During our conversations throughout the night, he periodically looked around and stated that his girlfriend was nearby and that she didn’t like him being out there because it meant, at least on typical nights, that he was getting high. Eventually, we prayed one final prayer together and he walked off. Sometime after that, some transgender prostitutes came up to me and another team member. One of them was propositioning us but mostly they were there simply because they needed a place to be while waiting for the next transaction. They were all wearing short dresses or skirts, wearing heavy makeup, and showing lots of skin. Suddenly, the young man I had been speaking to all night came back. He said a few words to me and then said with a big smile that he wanted to introduce me to his girlfriend. He then put his arm around one of the prostitutes and “she” and I were formally introduced. He was obviously very proud.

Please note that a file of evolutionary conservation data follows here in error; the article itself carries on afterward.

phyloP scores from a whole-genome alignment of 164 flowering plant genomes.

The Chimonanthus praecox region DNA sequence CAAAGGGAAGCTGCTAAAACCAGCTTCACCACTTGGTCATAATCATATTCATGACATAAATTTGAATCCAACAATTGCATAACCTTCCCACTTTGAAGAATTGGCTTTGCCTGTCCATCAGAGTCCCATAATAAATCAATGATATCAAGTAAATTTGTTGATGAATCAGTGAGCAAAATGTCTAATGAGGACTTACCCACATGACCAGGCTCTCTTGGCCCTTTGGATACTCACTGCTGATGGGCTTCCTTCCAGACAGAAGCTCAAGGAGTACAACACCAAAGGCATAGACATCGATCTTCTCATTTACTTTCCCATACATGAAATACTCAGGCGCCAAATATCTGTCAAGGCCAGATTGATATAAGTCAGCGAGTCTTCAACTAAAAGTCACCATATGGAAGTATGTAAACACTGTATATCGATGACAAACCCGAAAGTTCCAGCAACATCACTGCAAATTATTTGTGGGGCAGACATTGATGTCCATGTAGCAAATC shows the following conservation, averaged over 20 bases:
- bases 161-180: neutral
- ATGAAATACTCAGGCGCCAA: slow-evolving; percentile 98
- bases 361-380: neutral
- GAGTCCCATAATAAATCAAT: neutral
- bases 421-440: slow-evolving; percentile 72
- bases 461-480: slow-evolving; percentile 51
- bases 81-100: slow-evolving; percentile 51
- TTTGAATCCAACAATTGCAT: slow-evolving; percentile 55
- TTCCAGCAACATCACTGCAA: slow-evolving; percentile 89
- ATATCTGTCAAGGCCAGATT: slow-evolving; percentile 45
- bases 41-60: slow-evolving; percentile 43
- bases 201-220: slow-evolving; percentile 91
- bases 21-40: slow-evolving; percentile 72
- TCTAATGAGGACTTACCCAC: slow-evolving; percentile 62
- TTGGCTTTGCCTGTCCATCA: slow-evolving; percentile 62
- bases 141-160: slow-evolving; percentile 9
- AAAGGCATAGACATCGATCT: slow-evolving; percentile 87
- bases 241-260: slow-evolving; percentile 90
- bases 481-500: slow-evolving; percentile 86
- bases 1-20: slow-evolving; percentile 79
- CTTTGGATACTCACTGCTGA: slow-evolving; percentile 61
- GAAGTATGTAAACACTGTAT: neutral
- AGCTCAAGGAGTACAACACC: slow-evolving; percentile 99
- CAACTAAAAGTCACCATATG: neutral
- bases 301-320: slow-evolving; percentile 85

This last Thursday, the young man came back. He and I didn’t get much time to talk though because he quickly got engaged in conversation with another team member. Having had a pleasant -for lack of a better word- experience with us before, he wasted no time bringing up the same issues that we had addressed on the previous occasion. Similarly, the team member he conversed with wasted no time. Immediately, she started asking very direct questions like, “If Jesus is the Son of God, why don’t you accept Him as *your* Savior?” and “If you know Jesus has a better plan for your life, why can’t you give up your current life?” He replied with all of the following: “Yah, but my family wouldn’t approve.”, “Yah, but then I couldn’t be with my girlfriend anymore.”, “Yah, but then I’d have to give up smoking pot.”, “Yah, but …” Considering the onslaught of questioning and his reluctance to outwardly consider giving up his obviously broken life, I was amazed at his persistence in answering the questions. A lesser person would have walked away or simply become argumentative in an effort to deflect the questions. All things considered, he was very honest and straightforward. I give him major props for that.